How One Epiphany Can Drastically Change Your Life

Photo Credit: josh felise / CC0 1.0
"Life is 10 percent what happens to me and 90 percent of how I react to it."
- Charles Swindoll

One of the most empowering moments of my life was when I realized that I had a lot more control of my life than I originally thought. I had given too much of my personal power to the thought of fate and destiny. I assumed that a good part of my life was predeterimined.

I'm happy with my life. I'm thankful for my family and what they've been able to give me. I'm happy with my friends and how we've shaped each other's lives. Not everyone is as fortunate. No one, not even me, has any control of the life that we were born into, and there's nothing wrong with that.

What we do have control over, however, is every choice we make in our lives. Of course, we're influenced by many factors, but every choice is ultimately our choice.

It's like the old adage "It's not about the cards you've been dealt, it's how you play your hand." Just like life, you can't control which cards you've been given, and all you can do is play your best with the cards you have. You may win some rounds. You might lose others. You could also win a lot. There are many factors and possibilities, just like life.

You have more power in your life than you know. It's true; it's a continual life lesson that I keep learning. You have the ability to choose every thought, every action, and every word that you say. Everything you do is your choice and your life is a reflection of it. Your well-being of your health (physical, mental, and emotional), your relationships (personal and professional), and everything else in your life is all in your power.

Roderick Conwi writes at NourishmentNotes.com about lifestyle development. To get helpful insights that enhance your day, join his free newsletter.  

The Significance of Struggle

Photo Credit: jordan mcqueen / CC0 1.0
"I hated every minute of training, but I said, 'Don't quit. Suffer now and live the rest of your life as a champion."
- Muhammad Ali

Progress doesn't happen by accident. Frederick Douglass, former slave, abolitionist, and politician, is most known for saying, "If there is no struggle, there is no progress." The implication of this is that in order to be successful, there are going to be periods of struggle.

That may sound intimidating, but struggle doesn't necessarily mean "hard times," although you can struggle through hard times. To struggle means to face a challenge, be taken out of your comfort zone, and stretched beyond your limits. Its when you push yourself physically, mentally, and emotionally harder than you are normally used to.

Think of struggle also as an investment. It's a temporary sacrifice now for better results in the long run. Athletes push themselves hard during training and practice so that they can meet (or exceed) the challenges they face on the field during games.

As an educator, I push my students as hard as I can through rigorous and meaningful material. Anything less would be a disservice. My intention for putting them through an intense (and fun) class, is so that they are equipped with the knowledge, skills (critical and academic), wisdom, and discipline to be successful in everything that they do.  Even if they don't see now why they need these skills, working hard now will benefit them in the long run.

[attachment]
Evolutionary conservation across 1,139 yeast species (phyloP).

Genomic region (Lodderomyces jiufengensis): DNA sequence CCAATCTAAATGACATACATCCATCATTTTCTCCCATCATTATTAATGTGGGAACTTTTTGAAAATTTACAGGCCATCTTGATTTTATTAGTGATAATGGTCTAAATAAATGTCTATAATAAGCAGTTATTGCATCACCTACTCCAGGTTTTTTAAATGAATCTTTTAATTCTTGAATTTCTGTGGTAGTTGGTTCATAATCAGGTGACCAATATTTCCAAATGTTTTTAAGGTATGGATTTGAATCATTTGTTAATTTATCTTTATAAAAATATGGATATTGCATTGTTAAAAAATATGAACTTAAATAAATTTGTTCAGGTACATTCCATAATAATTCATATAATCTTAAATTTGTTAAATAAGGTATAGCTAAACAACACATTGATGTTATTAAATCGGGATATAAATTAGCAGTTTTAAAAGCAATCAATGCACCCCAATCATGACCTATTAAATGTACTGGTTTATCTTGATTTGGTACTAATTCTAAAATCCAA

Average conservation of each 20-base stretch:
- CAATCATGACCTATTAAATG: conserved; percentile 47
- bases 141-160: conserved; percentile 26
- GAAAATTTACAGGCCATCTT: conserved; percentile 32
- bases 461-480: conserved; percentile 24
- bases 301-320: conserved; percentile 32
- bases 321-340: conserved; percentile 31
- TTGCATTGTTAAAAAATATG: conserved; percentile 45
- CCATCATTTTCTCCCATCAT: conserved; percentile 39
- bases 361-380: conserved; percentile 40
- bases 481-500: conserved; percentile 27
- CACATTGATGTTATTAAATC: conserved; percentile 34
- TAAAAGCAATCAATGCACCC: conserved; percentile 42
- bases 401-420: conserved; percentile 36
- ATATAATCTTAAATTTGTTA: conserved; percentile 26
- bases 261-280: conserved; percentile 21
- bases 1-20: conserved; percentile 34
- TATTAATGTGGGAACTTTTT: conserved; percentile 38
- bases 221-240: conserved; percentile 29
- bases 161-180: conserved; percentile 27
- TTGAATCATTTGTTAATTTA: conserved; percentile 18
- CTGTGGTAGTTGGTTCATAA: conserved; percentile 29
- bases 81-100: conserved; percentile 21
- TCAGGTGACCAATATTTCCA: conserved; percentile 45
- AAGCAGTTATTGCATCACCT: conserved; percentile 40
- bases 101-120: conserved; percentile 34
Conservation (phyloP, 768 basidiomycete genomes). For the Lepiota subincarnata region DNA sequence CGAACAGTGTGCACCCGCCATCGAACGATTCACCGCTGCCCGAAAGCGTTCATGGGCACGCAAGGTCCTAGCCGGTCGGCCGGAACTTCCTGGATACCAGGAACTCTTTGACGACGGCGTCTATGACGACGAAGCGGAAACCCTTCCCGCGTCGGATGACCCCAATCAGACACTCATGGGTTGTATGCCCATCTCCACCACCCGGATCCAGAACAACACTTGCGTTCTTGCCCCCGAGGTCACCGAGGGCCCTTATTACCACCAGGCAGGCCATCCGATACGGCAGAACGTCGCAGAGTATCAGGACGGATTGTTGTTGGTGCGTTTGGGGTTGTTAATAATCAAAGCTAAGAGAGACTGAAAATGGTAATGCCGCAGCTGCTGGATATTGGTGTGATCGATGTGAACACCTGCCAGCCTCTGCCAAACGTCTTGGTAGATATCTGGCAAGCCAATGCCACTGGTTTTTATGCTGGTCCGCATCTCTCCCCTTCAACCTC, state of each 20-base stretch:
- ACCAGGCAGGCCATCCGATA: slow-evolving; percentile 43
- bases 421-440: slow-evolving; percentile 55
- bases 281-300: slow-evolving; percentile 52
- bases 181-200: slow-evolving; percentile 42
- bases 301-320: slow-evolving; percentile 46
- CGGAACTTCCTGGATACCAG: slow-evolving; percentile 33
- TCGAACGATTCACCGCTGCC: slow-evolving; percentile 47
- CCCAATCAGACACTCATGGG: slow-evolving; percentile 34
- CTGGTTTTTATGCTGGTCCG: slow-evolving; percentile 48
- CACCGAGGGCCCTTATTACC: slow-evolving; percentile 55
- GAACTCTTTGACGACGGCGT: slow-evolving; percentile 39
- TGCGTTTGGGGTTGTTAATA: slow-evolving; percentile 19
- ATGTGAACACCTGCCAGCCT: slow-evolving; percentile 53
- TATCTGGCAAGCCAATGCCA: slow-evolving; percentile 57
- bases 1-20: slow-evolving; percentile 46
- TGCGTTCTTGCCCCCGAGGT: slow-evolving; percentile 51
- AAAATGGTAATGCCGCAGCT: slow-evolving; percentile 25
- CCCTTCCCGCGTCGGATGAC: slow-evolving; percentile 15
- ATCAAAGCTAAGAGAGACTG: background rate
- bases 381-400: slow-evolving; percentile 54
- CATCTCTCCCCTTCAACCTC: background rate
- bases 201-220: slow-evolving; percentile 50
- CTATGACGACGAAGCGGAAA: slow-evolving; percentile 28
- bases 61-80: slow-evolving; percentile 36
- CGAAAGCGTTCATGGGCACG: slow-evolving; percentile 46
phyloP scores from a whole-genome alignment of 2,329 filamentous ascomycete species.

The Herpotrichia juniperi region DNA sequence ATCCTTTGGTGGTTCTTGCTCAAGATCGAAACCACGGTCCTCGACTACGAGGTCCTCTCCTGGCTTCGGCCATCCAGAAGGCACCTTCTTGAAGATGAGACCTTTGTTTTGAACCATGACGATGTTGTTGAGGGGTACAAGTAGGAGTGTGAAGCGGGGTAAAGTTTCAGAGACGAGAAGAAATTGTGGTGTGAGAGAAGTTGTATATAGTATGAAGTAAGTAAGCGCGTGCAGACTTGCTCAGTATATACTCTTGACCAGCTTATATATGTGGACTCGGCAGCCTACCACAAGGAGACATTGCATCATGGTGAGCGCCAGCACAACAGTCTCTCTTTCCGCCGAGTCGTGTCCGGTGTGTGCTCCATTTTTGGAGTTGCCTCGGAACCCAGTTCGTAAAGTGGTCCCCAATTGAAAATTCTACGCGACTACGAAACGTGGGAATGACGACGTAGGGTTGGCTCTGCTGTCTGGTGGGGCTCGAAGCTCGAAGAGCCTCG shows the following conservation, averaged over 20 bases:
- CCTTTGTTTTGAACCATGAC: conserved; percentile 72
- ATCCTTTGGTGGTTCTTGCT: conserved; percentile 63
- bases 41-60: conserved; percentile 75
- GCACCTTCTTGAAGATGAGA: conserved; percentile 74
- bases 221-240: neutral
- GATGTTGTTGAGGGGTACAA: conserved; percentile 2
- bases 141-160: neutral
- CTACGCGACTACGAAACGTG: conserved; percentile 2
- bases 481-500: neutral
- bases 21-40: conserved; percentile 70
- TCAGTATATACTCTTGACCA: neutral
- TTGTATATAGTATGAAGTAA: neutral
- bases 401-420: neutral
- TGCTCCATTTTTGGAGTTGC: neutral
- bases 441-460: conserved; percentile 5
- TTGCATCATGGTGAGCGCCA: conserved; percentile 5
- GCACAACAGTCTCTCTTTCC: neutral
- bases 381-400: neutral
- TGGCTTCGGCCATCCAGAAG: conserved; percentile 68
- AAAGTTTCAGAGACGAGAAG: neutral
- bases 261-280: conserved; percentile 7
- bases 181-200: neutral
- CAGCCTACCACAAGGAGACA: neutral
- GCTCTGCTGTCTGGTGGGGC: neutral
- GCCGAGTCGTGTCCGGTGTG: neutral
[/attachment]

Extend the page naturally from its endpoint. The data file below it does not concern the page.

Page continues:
Now think of what you've been avoiding because of the struggle you'll have to face. I'll admit it; struggle can be scary, but it can also be exciting. You have an opportunity right in front of you. Overcoming struggle is the process of pushing yourself outside of your comfort zone and into a new realm of possibility.

Roderick Conwi writes at NourishmentNotes.com about lifestyle development. To get helpful insights that enhance your day, join his free newsletter.  



Procrastination Can't Be Cured; It Must Be Managed. I Can Show You How.

Photo Credit: blair fraser / CC0 1.0
I'll admit it. I'm a procrastinator. I've battled with it my entire life.

I unashamedly wait until the last minute. I use the growing pressure of the upcoming deadline to power through at the end.

When it comes to dealing with procrastination, I'm a pro. Both in high school and college, I would start and finish my projects the same day that they were due. I (almost) always got a good grade.

To be entirely honest, I never could "fix" or cure myself of my procrastination: I had to learn how to manage it. As time went by, I got better and better at it. Through each battle, I learned tons of tips, tricks, and mind hacks along the way.

Now it's all in a book.

If you need to get things done, this is for you.

If procrastination is getting in your way, this is DEFINITELY for you.

Click here to get your copy of The Procrastinator's Quick Guide to Getting It Done, now.

You shouldn't procrastinate. Pre-order your copy now for $0 or Pay-What-You-Want. (If you want to pay $100, I'd greatly appreciate it.) The price goes up to regular price at launch on Thursday, August 6th.